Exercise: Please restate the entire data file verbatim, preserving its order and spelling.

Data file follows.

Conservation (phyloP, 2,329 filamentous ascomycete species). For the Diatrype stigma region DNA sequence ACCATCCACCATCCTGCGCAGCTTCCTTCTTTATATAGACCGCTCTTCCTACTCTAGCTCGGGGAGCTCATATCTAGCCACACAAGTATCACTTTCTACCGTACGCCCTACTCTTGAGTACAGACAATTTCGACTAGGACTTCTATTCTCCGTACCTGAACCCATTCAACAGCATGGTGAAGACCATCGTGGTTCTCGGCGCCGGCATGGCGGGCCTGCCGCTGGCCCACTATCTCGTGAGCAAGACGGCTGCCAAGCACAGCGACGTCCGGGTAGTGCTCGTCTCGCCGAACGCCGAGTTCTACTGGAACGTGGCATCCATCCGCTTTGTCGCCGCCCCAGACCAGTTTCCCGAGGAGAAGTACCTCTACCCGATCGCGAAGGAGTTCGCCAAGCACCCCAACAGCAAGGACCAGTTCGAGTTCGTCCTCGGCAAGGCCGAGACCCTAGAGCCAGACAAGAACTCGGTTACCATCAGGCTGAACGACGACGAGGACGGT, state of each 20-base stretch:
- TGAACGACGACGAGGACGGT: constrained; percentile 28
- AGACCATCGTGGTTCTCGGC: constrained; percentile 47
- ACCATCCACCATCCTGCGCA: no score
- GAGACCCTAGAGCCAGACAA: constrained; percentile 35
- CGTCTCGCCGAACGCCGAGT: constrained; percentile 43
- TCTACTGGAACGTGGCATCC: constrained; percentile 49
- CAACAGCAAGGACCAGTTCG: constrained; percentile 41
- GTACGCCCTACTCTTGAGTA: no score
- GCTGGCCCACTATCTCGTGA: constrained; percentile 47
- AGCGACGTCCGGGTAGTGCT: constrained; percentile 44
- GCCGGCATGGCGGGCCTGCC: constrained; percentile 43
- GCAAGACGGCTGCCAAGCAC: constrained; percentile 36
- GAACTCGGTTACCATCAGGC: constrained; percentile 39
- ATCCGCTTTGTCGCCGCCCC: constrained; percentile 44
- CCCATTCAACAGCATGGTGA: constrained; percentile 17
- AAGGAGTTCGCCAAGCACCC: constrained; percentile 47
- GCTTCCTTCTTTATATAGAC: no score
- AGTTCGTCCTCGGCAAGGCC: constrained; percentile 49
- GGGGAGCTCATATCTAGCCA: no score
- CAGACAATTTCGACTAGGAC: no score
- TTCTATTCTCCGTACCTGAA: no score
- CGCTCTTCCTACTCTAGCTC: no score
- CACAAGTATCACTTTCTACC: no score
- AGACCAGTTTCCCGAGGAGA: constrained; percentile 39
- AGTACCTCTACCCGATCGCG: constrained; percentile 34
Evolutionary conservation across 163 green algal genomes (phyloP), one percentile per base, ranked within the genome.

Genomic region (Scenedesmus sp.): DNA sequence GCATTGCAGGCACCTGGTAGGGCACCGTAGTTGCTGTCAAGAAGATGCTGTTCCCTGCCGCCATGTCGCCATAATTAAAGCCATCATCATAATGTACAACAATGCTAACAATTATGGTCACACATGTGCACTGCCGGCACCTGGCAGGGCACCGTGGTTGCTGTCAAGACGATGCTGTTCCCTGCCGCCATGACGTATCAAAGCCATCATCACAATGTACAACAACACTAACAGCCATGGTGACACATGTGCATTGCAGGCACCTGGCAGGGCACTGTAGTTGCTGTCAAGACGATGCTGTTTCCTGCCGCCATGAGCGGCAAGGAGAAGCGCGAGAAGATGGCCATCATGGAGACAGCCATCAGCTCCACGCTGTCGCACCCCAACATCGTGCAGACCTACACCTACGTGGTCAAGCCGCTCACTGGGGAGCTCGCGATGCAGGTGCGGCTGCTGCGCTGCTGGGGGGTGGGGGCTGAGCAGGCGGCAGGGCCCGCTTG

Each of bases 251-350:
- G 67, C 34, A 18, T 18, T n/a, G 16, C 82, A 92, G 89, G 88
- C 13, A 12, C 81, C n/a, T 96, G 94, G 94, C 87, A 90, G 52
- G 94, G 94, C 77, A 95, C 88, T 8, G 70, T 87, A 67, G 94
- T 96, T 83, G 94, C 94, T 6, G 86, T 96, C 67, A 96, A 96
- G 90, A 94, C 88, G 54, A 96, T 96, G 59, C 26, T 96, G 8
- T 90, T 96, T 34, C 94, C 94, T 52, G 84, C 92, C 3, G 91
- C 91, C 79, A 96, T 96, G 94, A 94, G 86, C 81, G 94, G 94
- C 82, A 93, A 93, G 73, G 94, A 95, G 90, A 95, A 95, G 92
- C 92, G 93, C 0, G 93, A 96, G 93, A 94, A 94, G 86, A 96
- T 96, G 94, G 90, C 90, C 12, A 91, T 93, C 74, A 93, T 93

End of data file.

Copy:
Conservation (phyloP, 2,329 filamentous ascomycete species). For the Diatrype stigma region DNA sequence ACCATCCACCATCCTGCGCAGCTTCCTTCTTTATATAGACCGCTCTTCCTACTCTAGCTCGGGGAGCTCATATCTAGCCACACAAGTATCACTTTCTACCGTACGCCCTACTCTTGAGTACAGACAATTTCGACTAGGACTTCTATTCTCCGTACCTGAACCCATTCAACAGCATGGTGAAGACCATCGTGGTTCTCGGCGCCGGCATGGCGGGCCTGCCGCTGGCCCACTATCTCGTGAGCAAGACGGCTGCCAAGCACAGCGACGTCCGGGTAGTGCTCGTCTCGCCGAACGCCGAGTTCTACTGGAACGTGGCATCCATCCGCTTTGTCGCCGCCCCAGACCAGTTTCCCGAGGAGAAGTACCTCTACCCGATCGCGAAGGAGTTCGCCAAGCACCCCAACAGCAAGGACCAGTTCGAGTTCGTCCTCGGCAAGGCCGAGACCCTAGAGCCAGACAAGAACTCGGTTACCATCAGGCTGAACGACGACGAGGACGGT, state of each 20-base stretch:
- TGAACGACGACGAGGACGGT: constrained; percentile 28
- AGACCATCGTGGTTCTCGGC: constrained; percentile 47
- ACCATCCACCATCCTGCGCA: no score
- GAGACCCTAGAGCCAGACAA: constrained; percentile 35
- CGTCTCGCCGAACGCCGAGT: constrained; percentile 43
- TCTACTGGAACGTGGCATCC: constrained; percentile 49
- CAACAGCAAGGACCAGTTCG: constrained; percentile 41
- GTACGCCCTACTCTTGAGTA: no score
- GCTGGCCCACTATCTCGTGA: constrained; percentile 47
- AGCGACGTCCGGGTAGTGCT: constrained; percentile 44
- GCCGGCATGGCGGGCCTGCC: constrained; percentile 43
- GCAAGACGGCTGCCAAGCAC: constrained; percentile 36
- GAACTCGGTTACCATCAGGC: constrained; percentile 39
- ATCCGCTTTGTCGCCGCCCC: constrained; percentile 44
- CCCATTCAACAGCATGGTGA: constrained; percentile 17
- AAGGAGTTCGCCAAGCACCC: constrained; percentile 47
- GCTTCCTTCTTTATATAGAC: no score
- AGTTCGTCCTCGGCAAGGCC: constrained; percentile 49
- GGGGAGCTCATATCTAGCCA: no score
- CAGACAATTTCGACTAGGAC: no score
- TTCTATTCTCCGTACCTGAA: no score
- CGCTCTTCCTACTCTAGCTC: no score
- CACAAGTATCACTTTCTACC: no score
- AGACCAGTTTCCCGAGGAGA: constrained; percentile 39
- AGTACCTCTACCCGATCGCG: constrained; percentile 34
Evolutionary conservation across 163 green algal genomes (phyloP), one percentile per base, ranked within the genome.

Genomic region (Scenedesmus sp.): DNA sequence GCATTGCAGGCACCTGGTAGGGCACCGTAGTTGCTGTCAAGAAGATGCTGTTCCCTGCCGCCATGTCGCCATAATTAAAGCCATCATCATAATGTACAACAATGCTAACAATTATGGTCACACATGTGCACTGCCGGCACCTGGCAGGGCACCGTGGTTGCTGTCAAGACGATGCTGTTCCCTGCCGCCATGACGTATCAAAGCCATCATCACAATGTACAACAACACTAACAGCCATGGTGACACATGTGCATTGCAGGCACCTGGCAGGGCACTGTAGTTGCTGTCAAGACGATGCTGTTTCCTGCCGCCATGAGCGGCAAGGAGAAGCGCGAGAAGATGGCCATCATGGAGACAGCCATCAGCTCCACGCTGTCGCACCCCAACATCGTGCAGACCTACACCTACGTGGTCAAGCCGCTCACTGGGGAGCTCGCGATGCAGGTGCGGCTGCTGCGCTGCTGGGGGGTGGGGGCTGAGCAGGCGGCAGGGCCCGCTTG

Each of bases 251-350:
- G 67, C 34, A 18, T 18, T n/a, G 16, C 82, A 92, G 89, G 88
- C 13, A 12, C 81, C n/a, T 96, G 94, G 94, C 87, A 90, G 52
- G 94, G 94, C 77, A 95, C 88, T 8, G 70, T 87, A 67, G 94
- T 96, T 83, G 94, C 94, T 6, G 86, T 96, C 67, A 96, A 96
- G 90, A 94, C 88, G 54, A 96, T 96, G 59, C 26, T 96, G 8
- T 90, T 96, T 34, C 94, C 94, T 52, G 84, C 92, C 3, G 91
- C 91, C 79, A 96, T 96, G 94, A 94, G 86, C 81, G 94, G 94
- C 82, A 93, A 93, G 73, G 94, A 95, G 90, A 95, A 95, G 92
- C 92, G 93, C 0, G 93, A 96, G 93, A 94, A 94, G 86, A 96
- T 96, G 94, G 90, C 90, C 12, A 91, T 93, C 74, A 93, T 93